Ask The UMC

Church History
United Methodist Bishop Leontine Turpeau Current Kelly. Sepia photo by Mike DuBose, UM News. Graphic by Laurens Glass, United Methodist Communications.

Ask The UMC: Who are Black women pioneers in US Methodism? (Part 2)

Sally A. Crenshaw and Leontine T. C. Kelly are 20th century clergywomen who paved the way for women and Black Methodists in local and churchwide leadership.
A portrait of Ida B. Wells-Barnett circa 1893. Photo by Sallie Garrity, courtesy of Wikimedia Commons; graphic by Laurens Glass, United Methodist Communications.

Ask The UMC: Who are Black women pioneers in US Methodism? (Part 1)

Ida Wells Barnett was a pioneering journalist and Mary McLeod Bethune a pioneering educator.
Church History
Ash Wednesday begins the season of Lent, a time when many Christians prepare for Easter by observing a period of fasting, repentance, moderation and spiritual discipline. Although Ash Wednesday has ancient roots, it does not appear in the rituals of The United Methodist Church or our predecessor denominations until the 20th century. Photo illustration by Kathleen Barry, United Methodist Communications.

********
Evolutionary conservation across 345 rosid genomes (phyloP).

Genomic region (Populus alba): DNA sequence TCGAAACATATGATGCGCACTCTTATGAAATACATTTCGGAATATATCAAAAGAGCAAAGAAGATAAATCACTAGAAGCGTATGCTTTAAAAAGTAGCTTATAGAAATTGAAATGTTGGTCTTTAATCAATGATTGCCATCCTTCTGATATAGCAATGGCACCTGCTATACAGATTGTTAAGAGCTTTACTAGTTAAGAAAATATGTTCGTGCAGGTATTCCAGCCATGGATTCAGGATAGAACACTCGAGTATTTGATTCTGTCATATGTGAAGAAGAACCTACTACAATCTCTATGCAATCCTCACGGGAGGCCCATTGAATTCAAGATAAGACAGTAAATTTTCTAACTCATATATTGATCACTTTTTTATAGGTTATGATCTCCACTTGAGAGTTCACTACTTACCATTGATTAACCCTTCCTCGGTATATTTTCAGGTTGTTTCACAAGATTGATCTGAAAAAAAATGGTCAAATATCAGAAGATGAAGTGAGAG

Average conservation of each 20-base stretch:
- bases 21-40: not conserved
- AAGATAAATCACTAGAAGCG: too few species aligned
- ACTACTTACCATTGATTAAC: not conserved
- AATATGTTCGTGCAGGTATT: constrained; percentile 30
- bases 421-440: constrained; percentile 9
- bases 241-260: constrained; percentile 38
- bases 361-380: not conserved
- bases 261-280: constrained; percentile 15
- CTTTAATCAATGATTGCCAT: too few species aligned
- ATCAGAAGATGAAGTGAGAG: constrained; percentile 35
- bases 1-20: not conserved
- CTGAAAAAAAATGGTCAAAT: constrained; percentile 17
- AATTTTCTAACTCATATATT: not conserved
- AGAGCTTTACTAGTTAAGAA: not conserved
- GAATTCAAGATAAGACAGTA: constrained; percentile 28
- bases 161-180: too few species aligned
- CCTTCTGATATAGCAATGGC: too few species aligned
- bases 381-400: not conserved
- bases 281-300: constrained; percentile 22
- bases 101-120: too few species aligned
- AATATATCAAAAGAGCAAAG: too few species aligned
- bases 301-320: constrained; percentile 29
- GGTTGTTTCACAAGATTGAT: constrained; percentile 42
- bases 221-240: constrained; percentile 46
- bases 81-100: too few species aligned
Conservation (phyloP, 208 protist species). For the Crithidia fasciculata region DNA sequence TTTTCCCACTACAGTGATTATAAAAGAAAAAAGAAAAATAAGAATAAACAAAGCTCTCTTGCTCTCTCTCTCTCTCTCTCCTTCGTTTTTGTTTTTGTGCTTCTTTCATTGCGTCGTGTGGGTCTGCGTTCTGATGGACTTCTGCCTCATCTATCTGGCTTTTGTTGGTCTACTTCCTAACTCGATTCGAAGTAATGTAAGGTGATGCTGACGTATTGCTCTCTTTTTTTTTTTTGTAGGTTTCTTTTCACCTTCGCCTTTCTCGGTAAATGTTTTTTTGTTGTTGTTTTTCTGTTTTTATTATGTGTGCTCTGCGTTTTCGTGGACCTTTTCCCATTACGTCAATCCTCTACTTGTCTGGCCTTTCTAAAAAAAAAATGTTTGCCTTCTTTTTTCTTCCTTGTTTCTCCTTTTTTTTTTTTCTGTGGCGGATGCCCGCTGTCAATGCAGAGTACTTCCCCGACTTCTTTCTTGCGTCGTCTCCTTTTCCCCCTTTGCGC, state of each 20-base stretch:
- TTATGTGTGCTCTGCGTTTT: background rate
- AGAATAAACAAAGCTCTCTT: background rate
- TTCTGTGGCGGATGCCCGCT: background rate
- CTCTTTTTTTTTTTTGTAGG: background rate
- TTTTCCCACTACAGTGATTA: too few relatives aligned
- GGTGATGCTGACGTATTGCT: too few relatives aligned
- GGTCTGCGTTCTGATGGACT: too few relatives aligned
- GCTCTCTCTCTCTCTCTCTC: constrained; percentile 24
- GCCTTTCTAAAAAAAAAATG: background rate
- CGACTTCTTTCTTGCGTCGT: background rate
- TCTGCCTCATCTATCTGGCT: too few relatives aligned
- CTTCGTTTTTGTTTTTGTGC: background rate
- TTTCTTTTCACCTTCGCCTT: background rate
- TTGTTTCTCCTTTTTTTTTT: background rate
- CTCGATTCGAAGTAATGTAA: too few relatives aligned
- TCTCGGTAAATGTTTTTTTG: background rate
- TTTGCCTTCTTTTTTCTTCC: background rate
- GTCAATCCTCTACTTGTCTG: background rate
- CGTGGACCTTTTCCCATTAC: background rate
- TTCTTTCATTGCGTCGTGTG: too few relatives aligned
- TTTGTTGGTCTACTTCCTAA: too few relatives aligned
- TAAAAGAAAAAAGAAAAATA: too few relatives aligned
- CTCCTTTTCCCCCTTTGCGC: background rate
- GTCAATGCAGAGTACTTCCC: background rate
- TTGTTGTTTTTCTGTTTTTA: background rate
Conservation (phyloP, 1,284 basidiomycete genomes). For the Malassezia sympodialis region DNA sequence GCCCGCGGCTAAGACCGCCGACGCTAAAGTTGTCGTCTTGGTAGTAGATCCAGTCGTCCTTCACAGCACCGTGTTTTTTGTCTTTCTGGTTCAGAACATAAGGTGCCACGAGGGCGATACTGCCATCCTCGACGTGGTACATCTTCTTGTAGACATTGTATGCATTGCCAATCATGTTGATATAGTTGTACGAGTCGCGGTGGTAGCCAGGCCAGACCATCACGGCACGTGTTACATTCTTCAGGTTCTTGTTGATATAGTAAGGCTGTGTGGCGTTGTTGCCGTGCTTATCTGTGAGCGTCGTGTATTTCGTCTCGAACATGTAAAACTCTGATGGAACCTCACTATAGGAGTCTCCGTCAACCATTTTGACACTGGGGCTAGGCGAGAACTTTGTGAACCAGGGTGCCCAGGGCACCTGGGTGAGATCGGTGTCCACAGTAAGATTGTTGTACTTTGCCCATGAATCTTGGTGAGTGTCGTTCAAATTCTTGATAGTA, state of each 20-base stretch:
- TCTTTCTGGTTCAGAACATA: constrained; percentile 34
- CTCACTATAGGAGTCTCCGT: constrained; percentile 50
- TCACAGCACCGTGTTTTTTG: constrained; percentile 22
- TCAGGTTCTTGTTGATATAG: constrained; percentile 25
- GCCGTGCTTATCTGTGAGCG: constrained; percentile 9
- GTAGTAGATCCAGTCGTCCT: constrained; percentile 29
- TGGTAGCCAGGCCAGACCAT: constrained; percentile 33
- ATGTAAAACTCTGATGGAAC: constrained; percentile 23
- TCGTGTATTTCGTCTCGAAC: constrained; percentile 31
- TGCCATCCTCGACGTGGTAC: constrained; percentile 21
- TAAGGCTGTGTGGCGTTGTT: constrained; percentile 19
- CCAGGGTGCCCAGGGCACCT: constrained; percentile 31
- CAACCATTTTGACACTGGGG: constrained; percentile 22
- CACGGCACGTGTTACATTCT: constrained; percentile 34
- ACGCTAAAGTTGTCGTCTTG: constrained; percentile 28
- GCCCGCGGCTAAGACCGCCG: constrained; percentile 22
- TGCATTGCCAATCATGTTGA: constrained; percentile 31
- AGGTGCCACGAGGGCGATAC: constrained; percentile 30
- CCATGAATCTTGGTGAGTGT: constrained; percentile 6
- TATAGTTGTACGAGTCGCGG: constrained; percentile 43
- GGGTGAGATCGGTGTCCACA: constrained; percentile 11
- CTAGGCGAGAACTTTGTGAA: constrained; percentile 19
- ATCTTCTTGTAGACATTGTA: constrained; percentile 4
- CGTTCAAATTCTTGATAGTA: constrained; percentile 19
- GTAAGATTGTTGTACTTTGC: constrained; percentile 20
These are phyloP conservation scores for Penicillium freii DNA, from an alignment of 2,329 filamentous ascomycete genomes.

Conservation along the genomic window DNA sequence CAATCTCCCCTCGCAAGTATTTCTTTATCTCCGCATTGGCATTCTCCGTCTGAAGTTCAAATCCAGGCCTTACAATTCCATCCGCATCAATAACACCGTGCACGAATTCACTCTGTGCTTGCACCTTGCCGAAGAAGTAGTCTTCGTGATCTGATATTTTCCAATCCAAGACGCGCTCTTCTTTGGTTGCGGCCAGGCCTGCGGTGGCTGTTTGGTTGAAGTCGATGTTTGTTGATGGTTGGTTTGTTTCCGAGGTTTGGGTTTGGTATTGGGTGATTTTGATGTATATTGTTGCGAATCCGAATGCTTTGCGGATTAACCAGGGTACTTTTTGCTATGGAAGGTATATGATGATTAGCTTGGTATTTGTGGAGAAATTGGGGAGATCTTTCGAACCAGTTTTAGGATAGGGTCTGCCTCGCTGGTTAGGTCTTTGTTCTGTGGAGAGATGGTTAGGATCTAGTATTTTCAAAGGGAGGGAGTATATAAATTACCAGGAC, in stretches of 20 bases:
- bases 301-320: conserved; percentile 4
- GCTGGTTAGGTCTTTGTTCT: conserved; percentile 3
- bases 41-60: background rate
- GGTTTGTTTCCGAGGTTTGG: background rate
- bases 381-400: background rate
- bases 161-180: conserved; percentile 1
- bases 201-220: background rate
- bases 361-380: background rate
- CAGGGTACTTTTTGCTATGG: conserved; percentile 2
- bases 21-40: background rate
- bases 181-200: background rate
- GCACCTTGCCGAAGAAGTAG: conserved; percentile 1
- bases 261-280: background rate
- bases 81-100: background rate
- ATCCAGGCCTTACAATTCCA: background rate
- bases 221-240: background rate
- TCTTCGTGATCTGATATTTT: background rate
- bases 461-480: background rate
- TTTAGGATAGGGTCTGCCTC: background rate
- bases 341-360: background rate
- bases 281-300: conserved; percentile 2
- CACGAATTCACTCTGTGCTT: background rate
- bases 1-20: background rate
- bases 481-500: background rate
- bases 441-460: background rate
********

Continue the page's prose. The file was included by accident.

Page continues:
Ask The UMC: When did Ash Wednesday begin and why do we celebrate it?

Ashes are an ancient symbol that have marked Christians for centuries. Ask The UMC explains the significance.
Social Concerns
The Big Garden, founded in 2005 by United Methodist Ministries, cultivates food security by developing community gardens, creating opportunities to serve, and providing education on issues related to hunger. Photo courtesy of biggarden.org.

Ask The UMC: Why do United Methodists observe Human Relations Day?

The Human Relations Day offering is one way United Methodists help bring the vision of the beloved community to fruition.

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